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Cows, Missing Milk Markets and Nutrition in Rural Ethiopia

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Document pages: 27 pages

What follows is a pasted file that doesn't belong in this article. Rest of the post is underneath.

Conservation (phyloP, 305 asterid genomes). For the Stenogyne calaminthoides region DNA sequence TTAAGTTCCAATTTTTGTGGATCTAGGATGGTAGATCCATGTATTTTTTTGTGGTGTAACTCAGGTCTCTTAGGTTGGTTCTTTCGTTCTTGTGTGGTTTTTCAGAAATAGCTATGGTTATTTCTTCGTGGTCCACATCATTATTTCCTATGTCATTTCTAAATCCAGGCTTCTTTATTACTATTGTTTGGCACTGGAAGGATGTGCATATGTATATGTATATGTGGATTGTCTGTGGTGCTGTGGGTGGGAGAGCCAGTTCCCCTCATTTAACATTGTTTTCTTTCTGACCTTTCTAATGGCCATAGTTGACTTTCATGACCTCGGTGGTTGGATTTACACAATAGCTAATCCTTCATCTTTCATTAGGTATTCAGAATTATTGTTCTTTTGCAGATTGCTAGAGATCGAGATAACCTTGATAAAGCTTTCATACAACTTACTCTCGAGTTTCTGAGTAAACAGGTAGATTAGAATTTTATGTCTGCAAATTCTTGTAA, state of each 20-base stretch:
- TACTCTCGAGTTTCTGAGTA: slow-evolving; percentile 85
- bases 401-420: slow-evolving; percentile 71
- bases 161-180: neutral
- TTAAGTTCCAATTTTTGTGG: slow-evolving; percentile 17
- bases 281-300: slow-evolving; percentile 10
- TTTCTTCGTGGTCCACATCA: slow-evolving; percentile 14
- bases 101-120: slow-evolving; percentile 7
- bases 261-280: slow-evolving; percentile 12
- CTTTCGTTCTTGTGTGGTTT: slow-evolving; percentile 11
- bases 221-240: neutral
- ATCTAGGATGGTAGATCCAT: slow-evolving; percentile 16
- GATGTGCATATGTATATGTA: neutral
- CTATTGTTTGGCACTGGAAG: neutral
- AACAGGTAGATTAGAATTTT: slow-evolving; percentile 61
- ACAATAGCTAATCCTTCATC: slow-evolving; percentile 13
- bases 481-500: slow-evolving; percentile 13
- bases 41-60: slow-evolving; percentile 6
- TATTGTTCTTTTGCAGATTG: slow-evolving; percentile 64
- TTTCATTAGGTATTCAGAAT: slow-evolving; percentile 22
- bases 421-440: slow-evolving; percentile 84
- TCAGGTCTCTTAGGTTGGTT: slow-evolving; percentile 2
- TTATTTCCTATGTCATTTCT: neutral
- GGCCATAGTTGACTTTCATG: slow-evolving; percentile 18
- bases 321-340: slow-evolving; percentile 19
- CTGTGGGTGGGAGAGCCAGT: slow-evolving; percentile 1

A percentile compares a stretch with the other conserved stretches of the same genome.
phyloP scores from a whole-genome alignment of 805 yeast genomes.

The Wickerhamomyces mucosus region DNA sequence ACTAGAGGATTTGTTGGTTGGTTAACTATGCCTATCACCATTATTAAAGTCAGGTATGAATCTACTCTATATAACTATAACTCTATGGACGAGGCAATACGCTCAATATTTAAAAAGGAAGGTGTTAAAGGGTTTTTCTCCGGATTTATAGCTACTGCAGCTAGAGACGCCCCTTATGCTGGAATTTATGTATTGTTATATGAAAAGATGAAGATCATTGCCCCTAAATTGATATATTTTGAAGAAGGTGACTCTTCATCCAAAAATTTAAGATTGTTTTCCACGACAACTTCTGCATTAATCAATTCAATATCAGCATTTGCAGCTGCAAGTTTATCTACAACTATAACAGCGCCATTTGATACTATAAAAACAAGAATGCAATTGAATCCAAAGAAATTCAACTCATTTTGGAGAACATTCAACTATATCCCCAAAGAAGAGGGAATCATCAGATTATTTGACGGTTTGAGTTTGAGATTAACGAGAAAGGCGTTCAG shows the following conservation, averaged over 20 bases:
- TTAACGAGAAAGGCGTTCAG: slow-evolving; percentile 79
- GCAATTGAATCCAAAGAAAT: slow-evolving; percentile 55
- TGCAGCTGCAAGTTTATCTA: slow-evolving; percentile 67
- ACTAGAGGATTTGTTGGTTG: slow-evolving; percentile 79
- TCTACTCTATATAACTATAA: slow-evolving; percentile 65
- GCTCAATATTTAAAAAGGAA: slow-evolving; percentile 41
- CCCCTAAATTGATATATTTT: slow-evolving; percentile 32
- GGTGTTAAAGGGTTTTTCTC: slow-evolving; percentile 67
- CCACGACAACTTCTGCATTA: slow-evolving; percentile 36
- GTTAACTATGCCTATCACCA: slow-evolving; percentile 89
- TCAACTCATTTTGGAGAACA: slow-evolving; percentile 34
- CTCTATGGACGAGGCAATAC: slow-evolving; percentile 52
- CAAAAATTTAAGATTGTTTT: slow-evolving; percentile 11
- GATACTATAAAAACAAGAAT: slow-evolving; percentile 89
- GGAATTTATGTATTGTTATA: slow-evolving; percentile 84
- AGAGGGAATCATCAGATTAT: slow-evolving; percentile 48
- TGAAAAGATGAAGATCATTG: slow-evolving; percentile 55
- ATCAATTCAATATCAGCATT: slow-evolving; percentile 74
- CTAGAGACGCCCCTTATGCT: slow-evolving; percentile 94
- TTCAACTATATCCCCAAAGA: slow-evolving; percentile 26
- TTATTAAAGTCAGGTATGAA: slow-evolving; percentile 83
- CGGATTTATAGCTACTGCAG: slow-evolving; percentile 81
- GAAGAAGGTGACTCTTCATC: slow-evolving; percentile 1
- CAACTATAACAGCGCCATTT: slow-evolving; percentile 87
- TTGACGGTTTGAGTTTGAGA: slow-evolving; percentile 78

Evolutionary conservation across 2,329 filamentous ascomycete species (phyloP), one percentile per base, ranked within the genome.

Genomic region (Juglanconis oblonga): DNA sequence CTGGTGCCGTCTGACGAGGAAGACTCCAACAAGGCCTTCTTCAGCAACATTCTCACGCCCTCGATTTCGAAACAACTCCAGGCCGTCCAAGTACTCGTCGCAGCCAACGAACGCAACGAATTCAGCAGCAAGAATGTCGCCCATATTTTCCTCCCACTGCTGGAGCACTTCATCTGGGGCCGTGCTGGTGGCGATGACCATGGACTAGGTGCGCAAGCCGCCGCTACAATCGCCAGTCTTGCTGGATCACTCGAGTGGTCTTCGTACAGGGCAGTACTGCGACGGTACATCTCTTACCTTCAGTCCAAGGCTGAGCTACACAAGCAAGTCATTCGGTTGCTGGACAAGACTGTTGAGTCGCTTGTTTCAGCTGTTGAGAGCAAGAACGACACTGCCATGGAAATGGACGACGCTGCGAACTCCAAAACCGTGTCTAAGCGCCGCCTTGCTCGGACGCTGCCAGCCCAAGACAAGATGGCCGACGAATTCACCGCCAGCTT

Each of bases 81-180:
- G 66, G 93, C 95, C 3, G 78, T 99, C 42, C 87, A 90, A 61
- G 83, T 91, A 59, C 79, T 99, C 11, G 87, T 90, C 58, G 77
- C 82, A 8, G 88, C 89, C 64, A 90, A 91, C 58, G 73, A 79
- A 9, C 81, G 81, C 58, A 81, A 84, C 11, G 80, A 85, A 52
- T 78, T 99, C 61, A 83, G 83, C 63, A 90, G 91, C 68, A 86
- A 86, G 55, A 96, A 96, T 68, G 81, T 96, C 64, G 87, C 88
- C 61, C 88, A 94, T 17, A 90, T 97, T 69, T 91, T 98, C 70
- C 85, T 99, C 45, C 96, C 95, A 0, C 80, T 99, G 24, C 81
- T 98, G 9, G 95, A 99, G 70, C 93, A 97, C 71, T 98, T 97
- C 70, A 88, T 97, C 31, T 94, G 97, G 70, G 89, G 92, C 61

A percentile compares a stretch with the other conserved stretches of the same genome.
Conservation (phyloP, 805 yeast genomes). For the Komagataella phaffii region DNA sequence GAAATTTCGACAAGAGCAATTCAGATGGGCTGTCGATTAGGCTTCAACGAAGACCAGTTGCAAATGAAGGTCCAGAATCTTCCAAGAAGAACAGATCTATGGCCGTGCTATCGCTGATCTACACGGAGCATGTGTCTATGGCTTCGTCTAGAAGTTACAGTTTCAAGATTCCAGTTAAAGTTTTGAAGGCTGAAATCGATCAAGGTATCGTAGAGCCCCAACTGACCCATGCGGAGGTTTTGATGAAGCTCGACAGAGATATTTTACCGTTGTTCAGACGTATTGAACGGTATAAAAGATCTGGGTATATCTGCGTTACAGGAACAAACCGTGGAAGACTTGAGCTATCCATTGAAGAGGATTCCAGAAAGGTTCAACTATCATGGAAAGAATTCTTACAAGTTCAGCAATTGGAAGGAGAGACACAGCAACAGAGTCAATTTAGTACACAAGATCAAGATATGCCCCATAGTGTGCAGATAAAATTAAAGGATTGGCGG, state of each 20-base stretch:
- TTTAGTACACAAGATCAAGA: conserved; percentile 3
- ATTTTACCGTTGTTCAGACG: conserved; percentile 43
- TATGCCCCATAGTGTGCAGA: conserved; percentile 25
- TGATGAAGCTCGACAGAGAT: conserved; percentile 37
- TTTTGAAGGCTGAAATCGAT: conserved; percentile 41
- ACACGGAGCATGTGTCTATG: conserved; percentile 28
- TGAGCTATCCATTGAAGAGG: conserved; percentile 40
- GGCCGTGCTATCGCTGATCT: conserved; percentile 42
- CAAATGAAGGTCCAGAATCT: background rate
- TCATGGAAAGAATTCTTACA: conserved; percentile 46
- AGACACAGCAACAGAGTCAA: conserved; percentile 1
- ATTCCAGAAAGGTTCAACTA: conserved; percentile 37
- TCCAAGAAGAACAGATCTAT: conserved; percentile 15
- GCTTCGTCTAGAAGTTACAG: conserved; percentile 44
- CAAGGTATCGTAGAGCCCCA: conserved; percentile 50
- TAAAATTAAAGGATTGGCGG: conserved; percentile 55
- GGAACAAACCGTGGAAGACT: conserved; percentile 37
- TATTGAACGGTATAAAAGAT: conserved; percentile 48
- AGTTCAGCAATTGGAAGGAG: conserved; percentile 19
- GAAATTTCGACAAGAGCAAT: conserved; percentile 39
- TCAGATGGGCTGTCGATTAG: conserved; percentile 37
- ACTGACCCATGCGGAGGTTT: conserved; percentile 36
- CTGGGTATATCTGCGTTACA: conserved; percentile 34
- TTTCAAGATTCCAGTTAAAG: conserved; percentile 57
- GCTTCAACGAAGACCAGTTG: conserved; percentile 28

Abstract: In rural economies encumbered by significant market imperfections, farming decisions may partly be motivated by nutritional considerations, in addition to income and risk factors. This condition creates the potential for farm assets to have direct impacts on nutrition in addition to any indirect effects via income. We test this hypothesis in the context of dairy markets in rural Ethiopia, a context in which markets are very thin, own-consumption shares are very high, and milk is an important source of animal-based proteins and micronutrients for young children. We find that cow ownership raises children’s milk consumption, increases linear growth and reduces stunting in children by nine percentage points. However, we also find that household cow ownership is less important where there is good access to either formal or informal local markets, suggesting that market development can substitute for household cow ownership.

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